The basic treatments for brain injury include:
- Medical Treatment
- Neurosurgical Treatment
- Rehabilitative Treatment
The first line of treatment for all injured patients, including brain injury patients, is always “ABC”:
A for Airway
B for Breathing
C for Circulation
It is essential to ensure that all patients have unobstructed airways (patent), that they are breathing and oxygenating well, and that their circulatory system is functioning (normal blood pressure/pulse). Once the ABCs are achieved, treatment is usually based on the degree of injury. For example, severe brain injury patients are treated more aggressively (usually in the ICU) rather than patients whose injuries are mild.
Medical treatments for brain injuries are typically managed by Neurosurgeons, Neurologists and Internists. Some of the medical treatments will include treatment for brain swelling or cerebral edema, which encompasses the use of diuretics such as manitol and hypertonic saline. Other medical treatments include the use of:
- muscle relaxants
- analgesia/pain killers
- seizure prophylaxis
- control of body temperature (hypothermia is proven to be beneficial)
- antibiotics, if necessary
For good cerebral perfusion, the blood pressure should always be maintained within the normal range. Hypotension is bad for brain injuries, therefore it is important to avoid low blood pressure.
Neurosurgical treatment of brain injuries is managed exclusively by Neurosurgeons. There are numerous forms of neurosurgical treatment for brain injuries, the most common include:
- Placement of Intracranial Pressure (ICP) monitoring device;
- Craniotomies (for aneurysms, brain tumors, strokes, trauma-related brain injuries, etc.);
- Placement of External Ventricular Drain (EVD);
- Minimally invasive techniques including deep brain stimulation, thalamotomy, pallidectomy for the treatment of Parkinson’s Disease, and other minimally invasive techniques.
After sustaining a brain injury or experiencing a neurological illness, a person may undergo a wide range of medical, physical, cognitive, and behavioral changes. Neurological rehabilitation is a structured, doctor-supervised therapeutic program, designed to assist those who have suffered a brain ailment in improving function, reducing symptoms, and attaining the highest possible degree of self-sufficiency and participation in the community.
Patient care is coordinated by two types of doctors; a physiatrist (rehabilitation physician) and a neuropsychologist, both specializing in treating patients with brain injuries. These clinicians guide a multidisciplinary team including, psychologists, physical, speech, occupational, and cognitive rehabilitation therapist, in addressing the specific needs of patients and their families. They start by identifying the patient’s medical needs and treatment goals. Based on these individual goals, the doctors and rehabilitation team then create and implement a plan to help the patient achieve the best possible outcome.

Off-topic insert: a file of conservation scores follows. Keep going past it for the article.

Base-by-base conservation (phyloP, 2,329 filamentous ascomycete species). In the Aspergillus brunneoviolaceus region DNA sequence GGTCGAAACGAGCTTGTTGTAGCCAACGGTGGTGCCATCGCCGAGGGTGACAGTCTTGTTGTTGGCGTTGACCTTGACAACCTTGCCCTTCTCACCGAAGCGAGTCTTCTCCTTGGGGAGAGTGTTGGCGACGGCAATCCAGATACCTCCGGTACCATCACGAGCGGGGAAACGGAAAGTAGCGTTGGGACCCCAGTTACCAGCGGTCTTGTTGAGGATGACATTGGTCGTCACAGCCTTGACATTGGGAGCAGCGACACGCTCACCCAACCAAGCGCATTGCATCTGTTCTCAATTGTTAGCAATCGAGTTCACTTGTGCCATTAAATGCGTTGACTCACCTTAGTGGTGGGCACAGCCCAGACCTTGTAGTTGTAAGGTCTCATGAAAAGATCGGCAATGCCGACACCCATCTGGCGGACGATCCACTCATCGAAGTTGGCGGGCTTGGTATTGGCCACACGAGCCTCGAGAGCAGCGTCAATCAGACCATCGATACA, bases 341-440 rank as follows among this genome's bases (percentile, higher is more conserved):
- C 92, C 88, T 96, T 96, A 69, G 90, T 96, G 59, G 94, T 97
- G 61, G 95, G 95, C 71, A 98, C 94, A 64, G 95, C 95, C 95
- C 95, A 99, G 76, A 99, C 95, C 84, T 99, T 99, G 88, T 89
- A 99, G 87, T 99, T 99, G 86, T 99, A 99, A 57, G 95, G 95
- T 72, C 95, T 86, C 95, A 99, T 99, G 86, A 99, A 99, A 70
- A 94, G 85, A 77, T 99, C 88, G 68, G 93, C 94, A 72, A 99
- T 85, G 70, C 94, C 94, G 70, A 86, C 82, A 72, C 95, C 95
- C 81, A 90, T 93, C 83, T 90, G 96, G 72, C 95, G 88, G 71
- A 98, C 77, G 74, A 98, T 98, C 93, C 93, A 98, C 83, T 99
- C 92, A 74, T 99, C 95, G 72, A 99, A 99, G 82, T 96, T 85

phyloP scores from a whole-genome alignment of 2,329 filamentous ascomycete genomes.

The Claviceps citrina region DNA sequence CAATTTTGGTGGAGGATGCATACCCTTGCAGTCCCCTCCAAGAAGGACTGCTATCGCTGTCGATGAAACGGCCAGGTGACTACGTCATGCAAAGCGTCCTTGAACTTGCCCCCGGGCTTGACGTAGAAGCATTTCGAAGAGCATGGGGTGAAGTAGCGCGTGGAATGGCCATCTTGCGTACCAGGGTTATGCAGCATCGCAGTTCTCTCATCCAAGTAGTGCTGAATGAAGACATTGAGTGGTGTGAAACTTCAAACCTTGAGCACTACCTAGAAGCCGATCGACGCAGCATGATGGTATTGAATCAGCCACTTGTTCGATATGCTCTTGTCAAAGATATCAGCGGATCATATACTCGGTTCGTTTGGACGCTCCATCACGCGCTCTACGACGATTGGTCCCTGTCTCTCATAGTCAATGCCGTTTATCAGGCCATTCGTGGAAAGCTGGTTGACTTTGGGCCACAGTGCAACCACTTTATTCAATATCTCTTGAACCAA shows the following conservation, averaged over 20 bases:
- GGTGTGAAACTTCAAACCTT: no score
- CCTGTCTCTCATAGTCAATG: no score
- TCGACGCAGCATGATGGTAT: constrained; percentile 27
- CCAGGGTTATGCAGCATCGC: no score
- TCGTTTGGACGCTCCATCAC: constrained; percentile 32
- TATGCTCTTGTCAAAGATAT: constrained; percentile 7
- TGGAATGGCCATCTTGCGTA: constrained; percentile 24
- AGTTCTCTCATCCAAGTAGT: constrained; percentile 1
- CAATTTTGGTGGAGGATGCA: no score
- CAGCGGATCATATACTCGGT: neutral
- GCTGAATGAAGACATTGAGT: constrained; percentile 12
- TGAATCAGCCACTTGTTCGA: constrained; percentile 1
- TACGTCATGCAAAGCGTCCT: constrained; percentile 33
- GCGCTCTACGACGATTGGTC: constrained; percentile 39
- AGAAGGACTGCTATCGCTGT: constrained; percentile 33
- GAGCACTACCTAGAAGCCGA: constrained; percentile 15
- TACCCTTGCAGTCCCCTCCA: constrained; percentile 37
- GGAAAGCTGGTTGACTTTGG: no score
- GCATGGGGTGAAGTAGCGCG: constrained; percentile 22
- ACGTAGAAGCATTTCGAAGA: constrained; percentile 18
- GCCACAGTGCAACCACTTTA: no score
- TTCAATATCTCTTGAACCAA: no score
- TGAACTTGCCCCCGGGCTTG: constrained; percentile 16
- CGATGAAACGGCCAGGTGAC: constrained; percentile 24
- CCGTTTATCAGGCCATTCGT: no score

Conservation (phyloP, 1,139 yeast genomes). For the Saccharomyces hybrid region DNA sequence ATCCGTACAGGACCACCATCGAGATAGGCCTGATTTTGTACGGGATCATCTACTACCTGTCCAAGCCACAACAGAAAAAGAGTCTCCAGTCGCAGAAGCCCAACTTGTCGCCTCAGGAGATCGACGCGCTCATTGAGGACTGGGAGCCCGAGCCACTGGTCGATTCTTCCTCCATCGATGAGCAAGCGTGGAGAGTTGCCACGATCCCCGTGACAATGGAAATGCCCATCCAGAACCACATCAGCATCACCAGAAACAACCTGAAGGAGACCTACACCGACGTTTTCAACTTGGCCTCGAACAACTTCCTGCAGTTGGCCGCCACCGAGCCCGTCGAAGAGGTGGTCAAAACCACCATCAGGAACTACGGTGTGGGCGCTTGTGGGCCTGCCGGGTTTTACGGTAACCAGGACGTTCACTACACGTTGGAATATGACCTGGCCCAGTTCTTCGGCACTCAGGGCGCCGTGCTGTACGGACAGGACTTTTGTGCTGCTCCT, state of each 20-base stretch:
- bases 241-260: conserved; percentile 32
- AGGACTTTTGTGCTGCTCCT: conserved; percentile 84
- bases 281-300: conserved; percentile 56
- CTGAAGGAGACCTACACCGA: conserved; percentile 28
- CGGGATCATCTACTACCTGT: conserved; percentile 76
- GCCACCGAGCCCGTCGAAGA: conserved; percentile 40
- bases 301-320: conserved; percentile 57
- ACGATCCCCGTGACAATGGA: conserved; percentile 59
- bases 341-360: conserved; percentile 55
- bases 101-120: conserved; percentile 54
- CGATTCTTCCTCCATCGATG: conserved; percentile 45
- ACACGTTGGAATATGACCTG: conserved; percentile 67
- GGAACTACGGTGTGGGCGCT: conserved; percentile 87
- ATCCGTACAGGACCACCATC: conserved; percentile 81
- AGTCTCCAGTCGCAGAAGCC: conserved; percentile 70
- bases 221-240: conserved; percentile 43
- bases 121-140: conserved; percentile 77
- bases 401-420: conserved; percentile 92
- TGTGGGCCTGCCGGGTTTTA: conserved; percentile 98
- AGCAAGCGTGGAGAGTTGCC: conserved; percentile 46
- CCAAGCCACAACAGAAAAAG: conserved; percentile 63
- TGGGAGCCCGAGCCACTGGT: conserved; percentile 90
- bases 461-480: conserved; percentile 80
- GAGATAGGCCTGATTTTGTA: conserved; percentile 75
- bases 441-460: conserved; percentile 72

Physiatrists, or rehabilitation physicians, are specialists in the diagnosis and treatment of patients in three areas of medical care: Diagnosis and treatment of musculoskeletal injuries and pain syndromes, Electrodiagnostic medicine for the evaluation of various neurologic disorders, and Rehabilitation of patients with severe impairments. They are charged with the coordination and management of the patient’s medical care and therapeutic program and they communicate regularly with the patient and their family regarding medical needs. These physicians work closely with the rehabilitation team to monitor the patient’s recovery, which includes needed shifts in treatment and discharge planning and consulting with other physicians as necessary.
Neuropsychologists and cognitive rehabilitation psychologists are trained to treat the changes in brain function that may affect the patient’s cognition, thought processes, behavior, or emotions. The cognitive rehabilitation psychologist provides remediation for attention, memory, executive function, and visual-spatial deficits individually. They also conduct individual and family treatment sessions to address cognitive, behavioral or adjustment issues, including the special issues of adjusting to the physical and cognitive changes brought about by the patient’s neurological condition. The neuropsychologist provides ongoing evaluations of the patient’s cognitive improvement in order to help the rehabilitation team determine when brain injury treatment levels need to be adjusted.
Physical therapists examine patients and develop a plan for the best course of treatment for conditions that affect lower mobility, limit the ability to play sports, or perform daily activities. They aim to restore function, help prevent further injury, reduce pain, maximize physical functioning and prevent disability.
Occupational Therapists assist people in recovering or maintaining daily living and work skills. They not only help clients to improve their basic upper motor functions and reasoning abilities, but also to compensate for permanent loss of function. Occupational therapists assist clients in performing activities of all types, ranging from computer use to caring for daily needs such as dressing, cooking, and eating. In summary, they create individual treatment plans to help brain injury patients regain the ability to perceive, desire, recall, plan and carry out roles, routines, tasks and sub-tasks for the purpose of self-maintenance, productivity, leisure and rest in response to demands of the internal and/or external environment.
The speech-language pathologists provide therapy for persons whose ability to speak or swallow has been affected by brain injury or illness. Speech-language pathologists (also called speech therapists) evaluate and treat speech, language, and swallowing disorders.